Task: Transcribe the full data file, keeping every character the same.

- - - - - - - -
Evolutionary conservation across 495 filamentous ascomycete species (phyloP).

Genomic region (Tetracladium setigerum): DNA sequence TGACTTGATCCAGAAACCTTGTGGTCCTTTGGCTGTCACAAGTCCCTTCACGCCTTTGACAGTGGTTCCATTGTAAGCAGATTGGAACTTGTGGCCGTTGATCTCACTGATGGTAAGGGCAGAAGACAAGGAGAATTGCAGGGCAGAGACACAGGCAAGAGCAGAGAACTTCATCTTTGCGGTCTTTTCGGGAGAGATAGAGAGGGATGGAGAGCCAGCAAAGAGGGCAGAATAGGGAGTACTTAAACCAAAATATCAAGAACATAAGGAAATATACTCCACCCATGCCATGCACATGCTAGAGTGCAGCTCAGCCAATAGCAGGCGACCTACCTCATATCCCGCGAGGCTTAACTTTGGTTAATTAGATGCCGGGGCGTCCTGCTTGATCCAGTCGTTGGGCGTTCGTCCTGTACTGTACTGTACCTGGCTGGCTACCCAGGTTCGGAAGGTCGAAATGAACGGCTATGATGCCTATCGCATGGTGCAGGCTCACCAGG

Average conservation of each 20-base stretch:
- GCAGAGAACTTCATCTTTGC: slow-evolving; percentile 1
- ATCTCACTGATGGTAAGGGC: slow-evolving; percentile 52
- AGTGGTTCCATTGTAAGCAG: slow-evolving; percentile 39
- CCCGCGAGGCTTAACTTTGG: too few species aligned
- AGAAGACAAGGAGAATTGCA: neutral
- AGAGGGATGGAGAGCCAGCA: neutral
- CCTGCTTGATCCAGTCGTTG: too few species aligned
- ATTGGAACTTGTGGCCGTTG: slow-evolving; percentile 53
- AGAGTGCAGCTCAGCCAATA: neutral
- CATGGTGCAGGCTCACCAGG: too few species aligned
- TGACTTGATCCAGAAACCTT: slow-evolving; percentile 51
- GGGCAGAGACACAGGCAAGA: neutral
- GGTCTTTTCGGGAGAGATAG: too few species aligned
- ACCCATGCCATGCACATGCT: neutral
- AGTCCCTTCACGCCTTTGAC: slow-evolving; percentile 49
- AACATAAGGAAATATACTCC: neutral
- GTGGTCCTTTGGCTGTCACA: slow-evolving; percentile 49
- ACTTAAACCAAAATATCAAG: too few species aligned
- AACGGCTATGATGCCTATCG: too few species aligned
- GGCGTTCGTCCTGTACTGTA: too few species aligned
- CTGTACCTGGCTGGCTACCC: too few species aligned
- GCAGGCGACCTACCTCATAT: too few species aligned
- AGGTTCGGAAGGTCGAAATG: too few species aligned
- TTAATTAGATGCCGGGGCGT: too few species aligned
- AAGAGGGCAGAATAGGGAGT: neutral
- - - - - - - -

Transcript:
Evolutionary conservation across 495 filamentous ascomycete species (phyloP).

Genomic region (Tetracladium setigerum): DNA sequence TGACTTGATCCAGAAACCTTGTGGTCCTTTGGCTGTCACAAGTCCCTTCACGCCTTTGACAGTGGTTCCATTGTAAGCAGATTGGAACTTGTGGCCGTTGATCTCACTGATGGTAAGGGCAGAAGACAAGGAGAATTGCAGGGCAGAGACACAGGCAAGAGCAGAGAACTTCATCTTTGCGGTCTTTTCGGGAGAGATAGAGAGGGATGGAGAGCCAGCAAAGAGGGCAGAATAGGGAGTACTTAAACCAAAATATCAAGAACATAAGGAAATATACTCCACCCATGCCATGCACATGCTAGAGTGCAGCTCAGCCAATAGCAGGCGACCTACCTCATATCCCGCGAGGCTTAACTTTGGTTAATTAGATGCCGGGGCGTCCTGCTTGATCCAGTCGTTGGGCGTTCGTCCTGTACTGTACTGTACCTGGCTGGCTACCCAGGTTCGGAAGGTCGAAATGAACGGCTATGATGCCTATCGCATGGTGCAGGCTCACCAGG

Average conservation of each 20-base stretch:
- GCAGAGAACTTCATCTTTGC: slow-evolving; percentile 1
- ATCTCACTGATGGTAAGGGC: slow-evolving; percentile 52
- AGTGGTTCCATTGTAAGCAG: slow-evolving; percentile 39
- CCCGCGAGGCTTAACTTTGG: too few species aligned
- AGAAGACAAGGAGAATTGCA: neutral
- AGAGGGATGGAGAGCCAGCA: neutral
- CCTGCTTGATCCAGTCGTTG: too few species aligned
- ATTGGAACTTGTGGCCGTTG: slow-evolving; percentile 53
- AGAGTGCAGCTCAGCCAATA: neutral
- CATGGTGCAGGCTCACCAGG: too few species aligned
- TGACTTGATCCAGAAACCTT: slow-evolving; percentile 51
- GGGCAGAGACACAGGCAAGA: neutral
- GGTCTTTTCGGGAGAGATAG: too few species aligned
- ACCCATGCCATGCACATGCT: neutral
- AGTCCCTTCACGCCTTTGAC: slow-evolving; percentile 49
- AACATAAGGAAATATACTCC: neutral
- GTGGTCCTTTGGCTGTCACA: slow-evolving; percentile 49
- ACTTAAACCAAAATATCAAG: too few species aligned
- AACGGCTATGATGCCTATCG: too few species aligned
- GGCGTTCGTCCTGTACTGTA: too few species aligned
- CTGTACCTGGCTGGCTACCC: too few species aligned
- GCAGGCGACCTACCTCATAT: too few species aligned
- AGGTTCGGAAGGTCGAAATG: too few species aligned
- TTAATTAGATGCCGGGGCGT: too few species aligned
- AAGAGGGCAGAATAGGGAGT: neutral